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Denmark: One Strike Against The Economy


Business Outlook: DENMARK

DENMARK: ONE STRIKE AGAINST THE ECONOMY

The government stepped in on May 7 to halt Denmark's worst strike in 13 years, as the 10-day stoppage crippled one of Europe's most dynamic economies.

Prime Minister Poul Nyrup Rasmussen implemented an agreement that gave workers more vacation time, but at a cost of smaller pension payments. The deal was only a bit better than the contract turned down earlier, so union officials were not happy with the intervention. But the strike of more than 400,000 workers had already closed factories, schools, and hospitals, and sharply cut food and energy supplies. The Finance Ministry calculated that the strike would cut real gross domestic product growth in 1998 to 2.2% from the initial forecast of 2.7%. The economy was already slowing due to tighter monetary policy and falling oil prices.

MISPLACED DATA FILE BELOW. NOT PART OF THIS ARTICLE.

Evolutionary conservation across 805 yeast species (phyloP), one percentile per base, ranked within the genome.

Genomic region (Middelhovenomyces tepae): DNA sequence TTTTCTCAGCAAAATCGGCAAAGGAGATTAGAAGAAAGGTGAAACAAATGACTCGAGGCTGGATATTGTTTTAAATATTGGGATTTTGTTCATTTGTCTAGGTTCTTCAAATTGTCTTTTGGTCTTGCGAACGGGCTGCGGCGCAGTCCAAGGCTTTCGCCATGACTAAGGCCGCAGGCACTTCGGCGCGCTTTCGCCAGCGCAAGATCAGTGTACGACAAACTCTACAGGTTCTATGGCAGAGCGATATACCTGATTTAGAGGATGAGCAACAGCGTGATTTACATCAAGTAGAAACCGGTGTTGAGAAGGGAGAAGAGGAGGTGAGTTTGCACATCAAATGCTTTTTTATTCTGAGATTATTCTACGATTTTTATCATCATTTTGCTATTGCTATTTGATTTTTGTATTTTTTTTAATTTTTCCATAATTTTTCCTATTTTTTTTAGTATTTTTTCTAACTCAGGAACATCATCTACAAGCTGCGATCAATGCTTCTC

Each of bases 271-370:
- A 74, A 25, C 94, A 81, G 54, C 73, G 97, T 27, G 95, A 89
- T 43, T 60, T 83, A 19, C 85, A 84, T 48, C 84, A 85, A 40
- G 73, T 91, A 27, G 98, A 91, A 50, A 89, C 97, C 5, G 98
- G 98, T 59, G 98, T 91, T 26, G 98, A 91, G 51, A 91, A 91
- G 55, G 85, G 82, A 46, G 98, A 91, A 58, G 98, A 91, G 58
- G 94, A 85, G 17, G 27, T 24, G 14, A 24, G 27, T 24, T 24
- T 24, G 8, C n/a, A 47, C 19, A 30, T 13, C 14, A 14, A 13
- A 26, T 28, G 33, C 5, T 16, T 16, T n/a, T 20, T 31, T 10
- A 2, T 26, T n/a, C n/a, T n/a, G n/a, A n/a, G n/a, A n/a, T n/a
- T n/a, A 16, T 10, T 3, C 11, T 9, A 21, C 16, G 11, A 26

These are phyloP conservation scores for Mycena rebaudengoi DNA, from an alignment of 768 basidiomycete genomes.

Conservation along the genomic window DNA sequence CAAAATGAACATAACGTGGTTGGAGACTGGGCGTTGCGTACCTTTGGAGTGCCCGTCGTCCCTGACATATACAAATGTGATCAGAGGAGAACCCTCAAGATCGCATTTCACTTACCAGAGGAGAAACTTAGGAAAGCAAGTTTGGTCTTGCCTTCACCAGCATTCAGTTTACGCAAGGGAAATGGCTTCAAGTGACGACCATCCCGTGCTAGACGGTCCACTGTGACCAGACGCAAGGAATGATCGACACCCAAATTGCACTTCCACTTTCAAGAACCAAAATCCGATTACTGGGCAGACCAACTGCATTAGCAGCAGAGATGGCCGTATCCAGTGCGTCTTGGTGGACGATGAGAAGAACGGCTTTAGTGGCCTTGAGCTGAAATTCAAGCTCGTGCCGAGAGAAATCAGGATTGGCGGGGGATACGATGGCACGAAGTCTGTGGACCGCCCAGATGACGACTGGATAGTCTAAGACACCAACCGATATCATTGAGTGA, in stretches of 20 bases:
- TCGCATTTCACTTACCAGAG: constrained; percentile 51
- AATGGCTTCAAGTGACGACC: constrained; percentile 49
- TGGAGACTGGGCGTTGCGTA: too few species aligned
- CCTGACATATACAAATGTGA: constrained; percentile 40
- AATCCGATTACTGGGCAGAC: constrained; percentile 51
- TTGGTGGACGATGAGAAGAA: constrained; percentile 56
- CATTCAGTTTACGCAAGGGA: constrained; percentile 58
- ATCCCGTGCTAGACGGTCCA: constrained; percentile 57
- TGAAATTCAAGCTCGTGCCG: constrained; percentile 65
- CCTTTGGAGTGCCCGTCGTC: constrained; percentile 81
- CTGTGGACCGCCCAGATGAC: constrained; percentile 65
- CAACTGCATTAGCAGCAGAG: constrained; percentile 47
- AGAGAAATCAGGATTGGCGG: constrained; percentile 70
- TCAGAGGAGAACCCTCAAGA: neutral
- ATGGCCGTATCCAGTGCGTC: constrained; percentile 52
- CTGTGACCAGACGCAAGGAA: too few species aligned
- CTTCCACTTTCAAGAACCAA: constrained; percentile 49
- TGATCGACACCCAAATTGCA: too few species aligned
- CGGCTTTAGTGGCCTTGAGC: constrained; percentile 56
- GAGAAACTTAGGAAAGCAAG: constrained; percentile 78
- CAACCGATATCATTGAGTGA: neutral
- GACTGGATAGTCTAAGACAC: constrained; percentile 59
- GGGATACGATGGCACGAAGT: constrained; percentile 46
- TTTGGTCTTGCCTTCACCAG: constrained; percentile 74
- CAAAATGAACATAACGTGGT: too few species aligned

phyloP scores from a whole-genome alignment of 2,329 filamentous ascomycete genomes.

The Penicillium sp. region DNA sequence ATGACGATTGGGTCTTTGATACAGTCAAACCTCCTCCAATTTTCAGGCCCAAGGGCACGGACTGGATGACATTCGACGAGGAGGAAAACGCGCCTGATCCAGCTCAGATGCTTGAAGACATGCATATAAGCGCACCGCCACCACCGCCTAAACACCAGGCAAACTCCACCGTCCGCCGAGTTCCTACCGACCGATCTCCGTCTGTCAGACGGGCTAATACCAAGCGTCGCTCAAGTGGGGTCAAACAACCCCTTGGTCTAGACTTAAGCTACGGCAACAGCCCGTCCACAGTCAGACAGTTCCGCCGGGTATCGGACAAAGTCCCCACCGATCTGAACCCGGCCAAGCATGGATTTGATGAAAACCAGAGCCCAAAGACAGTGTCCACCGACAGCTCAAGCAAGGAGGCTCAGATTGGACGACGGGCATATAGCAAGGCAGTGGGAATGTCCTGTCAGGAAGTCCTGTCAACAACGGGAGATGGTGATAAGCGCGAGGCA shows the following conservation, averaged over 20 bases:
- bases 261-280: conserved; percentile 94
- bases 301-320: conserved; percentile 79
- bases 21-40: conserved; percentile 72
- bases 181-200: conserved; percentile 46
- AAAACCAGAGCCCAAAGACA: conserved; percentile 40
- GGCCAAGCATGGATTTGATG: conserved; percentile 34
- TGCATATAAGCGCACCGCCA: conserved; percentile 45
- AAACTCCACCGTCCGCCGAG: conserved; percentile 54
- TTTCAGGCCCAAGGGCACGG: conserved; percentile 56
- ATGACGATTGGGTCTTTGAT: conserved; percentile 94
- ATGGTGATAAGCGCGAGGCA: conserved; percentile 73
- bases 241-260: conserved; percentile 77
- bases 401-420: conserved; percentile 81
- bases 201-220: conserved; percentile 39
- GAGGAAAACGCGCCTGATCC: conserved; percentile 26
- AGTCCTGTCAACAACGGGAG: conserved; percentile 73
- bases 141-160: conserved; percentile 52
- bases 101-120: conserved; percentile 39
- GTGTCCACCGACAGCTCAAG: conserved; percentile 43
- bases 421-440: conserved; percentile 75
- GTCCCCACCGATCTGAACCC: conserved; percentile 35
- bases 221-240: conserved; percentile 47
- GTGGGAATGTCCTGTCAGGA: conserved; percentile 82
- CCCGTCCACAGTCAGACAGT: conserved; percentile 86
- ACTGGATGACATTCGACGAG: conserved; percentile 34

Denmark had been one of Europe's strongest economies, buoyed by both solid domestic demand and export gains. Real GDP grew 4.5% in 1997, almost twice as fast as Europe as a whole. The robust economy has tightened Denmark's labor markets--one reason unions felt confident about calling the strike. The jobless rate fell to an 18-year low of 7% in March (chart), after climbing as high as 13.4% in 1994.

For 1998, the expected growth rate puts Denmark's economy on a par with the rest of the Continent. Denmark's central bank unexpectedly hiked interest rates on May 7 in an effort to help the weakening krone. The move was unusual because it occurred not in conjunction with the Bundesbank. Also, plunging oil prices are cutting into oil revenues. Because of the increase in labor costs, the strike will push up inflation, which stood at 2.3% in March.

With the strike basically over, Denmark's next big economic event will be the May 28 vote on the Amsterdam Treaty, which would expand the European Union and change refugee policies throughout the EU. Polls show a large number of Danes are still undecided. But analysts think that a "no" vote would mean both a weaker krone and higher interest rates.BY JAMES C. COOPER & KATHLEEN MADIGANReturn to top

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